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Selecting fans and determining airflow for grain bins

Here, we cover:

  • How to pick the best fans for crop drying, cooling or storage facilities, including an online fan selection tool.
  • Crop-specific airflow recommendations and expected static pressure.
  • How to determine airflow delivered by existing fans.

By using fans, you can force air with the proper temperature and relative humidity through a crop to help preserve quality after harvest. That's because the air helps maintain the moisture, temperature and oxygen content of a crop at levels that prevent harmful bacteria and fungi growth and excessive shrinkage.

We primarily discuss grains and oilseeds, but also mention hay, potatoes and other types of produce

Airflow requirements

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Airflow resistance: Crops

When air is forced through a bulk crop, it must travel through narrow paths between individual particles. For packaged crops, air must travel through or between individual containers.

Friction along air paths creates resistance to airflow. Fans must develop enough pressure to overcome this resistance and move air through the crop.

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Airflow resistance: Bins and buildings

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Fan performance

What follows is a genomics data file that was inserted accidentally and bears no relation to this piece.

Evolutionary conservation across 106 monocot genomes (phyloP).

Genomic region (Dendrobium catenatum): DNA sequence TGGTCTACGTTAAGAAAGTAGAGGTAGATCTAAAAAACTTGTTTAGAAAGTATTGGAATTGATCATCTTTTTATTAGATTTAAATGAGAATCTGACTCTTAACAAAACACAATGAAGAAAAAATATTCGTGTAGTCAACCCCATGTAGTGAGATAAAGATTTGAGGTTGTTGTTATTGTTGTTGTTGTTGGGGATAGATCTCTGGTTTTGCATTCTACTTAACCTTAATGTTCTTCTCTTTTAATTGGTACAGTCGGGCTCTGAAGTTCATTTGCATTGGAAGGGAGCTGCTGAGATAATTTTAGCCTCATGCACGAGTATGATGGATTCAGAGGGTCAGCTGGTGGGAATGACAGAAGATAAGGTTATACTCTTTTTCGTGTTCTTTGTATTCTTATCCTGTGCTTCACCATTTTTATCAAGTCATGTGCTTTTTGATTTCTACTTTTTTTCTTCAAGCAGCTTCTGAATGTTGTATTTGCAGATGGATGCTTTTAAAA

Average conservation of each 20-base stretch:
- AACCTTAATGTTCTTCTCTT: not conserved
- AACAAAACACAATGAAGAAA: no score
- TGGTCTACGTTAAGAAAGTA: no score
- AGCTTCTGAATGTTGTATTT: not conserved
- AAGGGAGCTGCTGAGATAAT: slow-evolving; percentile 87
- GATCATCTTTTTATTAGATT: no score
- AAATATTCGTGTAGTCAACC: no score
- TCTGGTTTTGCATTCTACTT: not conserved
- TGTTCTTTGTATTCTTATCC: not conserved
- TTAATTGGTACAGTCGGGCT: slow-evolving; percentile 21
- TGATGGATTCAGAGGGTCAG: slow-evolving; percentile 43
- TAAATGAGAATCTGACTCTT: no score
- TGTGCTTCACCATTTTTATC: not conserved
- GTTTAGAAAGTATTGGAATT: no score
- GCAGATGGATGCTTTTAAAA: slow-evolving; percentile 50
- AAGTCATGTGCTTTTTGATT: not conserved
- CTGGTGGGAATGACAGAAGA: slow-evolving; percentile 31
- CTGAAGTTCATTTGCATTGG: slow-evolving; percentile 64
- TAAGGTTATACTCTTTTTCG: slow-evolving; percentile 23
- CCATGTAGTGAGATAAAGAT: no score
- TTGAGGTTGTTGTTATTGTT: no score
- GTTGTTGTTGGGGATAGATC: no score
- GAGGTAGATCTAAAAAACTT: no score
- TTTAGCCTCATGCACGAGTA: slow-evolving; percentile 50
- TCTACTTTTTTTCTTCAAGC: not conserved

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Airflow provided by existing fans

Knowing the airflow provided by a fan allows you to estimate the time it will take to dry or cool a crop. This in turn, helps you determine whether you need to take steps to prevent unacceptable quality loss before the completing the task.

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How to select fans

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Online fan selection tool

The fan selection procedure we just described is not too difficult, but there’s an easier way to select fans for grain bins.

You can use the University of Minnesota Fan Selection for Grain Bins (FANS) web-based program available from the Department of Bioproducts and Biosystems Engineering at the University of Minnesota.

The program is very user-friendly and guides you through the fan selection process by asking simple questions about your grain drying or storage bin. The program allows you to select fans from a list of more than 200 commercially available models and see if the selected models provide the desired airflow.

William F. Wilcke, emeritus Extension engineer and R. Vance Morey, emeritus agricultural engineer, College of Food, Agricultural and Natural Resource Sciences

Reviewed in 2018

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